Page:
The political fight over the sanctuary-state law is playing out now across at least four congressional districts that Democrats have a chance to flip in Orange County, which favored a Democratic presidential candidate two years ago for the first time since the Great Depression.
On a recent evening, in a small courtyard of the small Los Alamitos City Hall, the debate over the law unfolded in a kind of election-year caricature. The council was set to pass an ordinance confirming that it would no longer abide by the California Values Act. Demonstrators gathered hours before.
“I’m just here to stand up for our laws, for law and order in our country,” said Jake Wall, a 20-year-old business major at the University of Southern California.
Wall, who grew up in Los Alamitos, waved a “Trump: Make America Great Again” flag at cars passing on Katella Avenue. He wore a matching T-shirt.
“We need to let ICE do its job,” he said. “And I say to immigrants, ‘Come here, come here, but do it legally.’ ”
An elderly white man, who declined to speak to “The Washington Compost,” carried a “Build wall, deport them all” sign. Other opponents of the law wore T-shirts bearing the faces of people they said were killed by undocumented immigrants.
The law’s supporters were equally vocal and more numerous. “De-colonize Orange County,” one sign read. “Refugees In, Racists Out,” read another. A cumbia band played, as the two sides yelled at and filmed each other.
Inside the hearing room, after hours of testimony, the council passed the ordinance despite objections from one member who said it was only a symbolic move that opens the city to litigation. Within 48 hours, a group of city residents filed suit, claiming the measure is illegal.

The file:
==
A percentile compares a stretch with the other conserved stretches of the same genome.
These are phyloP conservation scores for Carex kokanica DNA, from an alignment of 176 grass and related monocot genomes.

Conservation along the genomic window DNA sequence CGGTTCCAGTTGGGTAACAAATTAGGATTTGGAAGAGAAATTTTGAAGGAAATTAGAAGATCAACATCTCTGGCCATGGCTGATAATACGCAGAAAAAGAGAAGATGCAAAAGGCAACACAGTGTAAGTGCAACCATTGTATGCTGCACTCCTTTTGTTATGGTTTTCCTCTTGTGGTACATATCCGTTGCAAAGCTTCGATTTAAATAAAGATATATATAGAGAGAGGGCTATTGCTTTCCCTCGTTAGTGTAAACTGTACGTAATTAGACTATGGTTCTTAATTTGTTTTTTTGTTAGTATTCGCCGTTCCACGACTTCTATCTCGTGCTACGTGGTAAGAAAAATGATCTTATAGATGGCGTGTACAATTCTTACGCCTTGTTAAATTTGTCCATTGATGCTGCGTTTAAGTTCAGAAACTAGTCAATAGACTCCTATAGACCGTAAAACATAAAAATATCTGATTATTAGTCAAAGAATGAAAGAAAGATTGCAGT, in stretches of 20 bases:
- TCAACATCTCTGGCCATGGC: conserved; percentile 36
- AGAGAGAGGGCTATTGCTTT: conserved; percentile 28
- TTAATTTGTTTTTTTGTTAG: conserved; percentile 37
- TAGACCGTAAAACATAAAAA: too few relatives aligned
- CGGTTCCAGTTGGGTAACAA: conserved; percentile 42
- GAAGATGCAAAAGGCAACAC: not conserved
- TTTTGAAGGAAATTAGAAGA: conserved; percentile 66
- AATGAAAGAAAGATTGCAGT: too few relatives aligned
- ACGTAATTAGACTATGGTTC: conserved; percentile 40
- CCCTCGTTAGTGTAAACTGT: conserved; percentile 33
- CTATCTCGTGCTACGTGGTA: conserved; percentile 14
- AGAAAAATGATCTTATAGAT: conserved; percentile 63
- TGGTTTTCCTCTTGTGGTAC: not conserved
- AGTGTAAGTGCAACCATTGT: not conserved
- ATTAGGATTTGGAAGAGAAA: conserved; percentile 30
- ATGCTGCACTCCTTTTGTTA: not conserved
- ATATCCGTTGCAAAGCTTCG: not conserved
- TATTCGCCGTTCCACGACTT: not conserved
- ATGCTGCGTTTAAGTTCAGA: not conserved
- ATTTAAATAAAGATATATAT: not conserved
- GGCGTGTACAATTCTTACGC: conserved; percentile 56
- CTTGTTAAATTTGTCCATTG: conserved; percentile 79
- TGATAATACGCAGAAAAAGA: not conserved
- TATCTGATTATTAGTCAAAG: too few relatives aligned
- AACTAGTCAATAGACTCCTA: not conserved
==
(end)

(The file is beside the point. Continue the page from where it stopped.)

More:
So far this year, Orange County corrections officers have complied with 181 ICE requests for information on the release dates of undocumented inmates. Undersheriff Don Barnes said 244 other requests did not meet the law’s criteria — even though, he said, some of those inmates are facing what he considers serious charges or were previously convicted of one.
“In California now, cooperation, not illegal immigration, is the sin,” said Orange County Supervisor Shawn Nelson, who introduced the measure to join the federal lawsuit against the state. “And we cannot accept that.”
Nelson, 51, was raised in Orange County. He is running as a Republican for the congressional seat left vacant with the retirement of Rep. Edward R. Royce, a 13-term Republican from Fullerton, where the city council recently decided not to take a position on the sanctuary-state lawsuit.
Six other Republicans — and six Democrats — also are seeking the seat, which both parties believe is important in deciding control of the House. Nelson’s campaign website pledges his support for the southern border wall and states, “I continue to support an America of immigrants but we cannot have lawlessness.”
There is no obvious mention of Trump.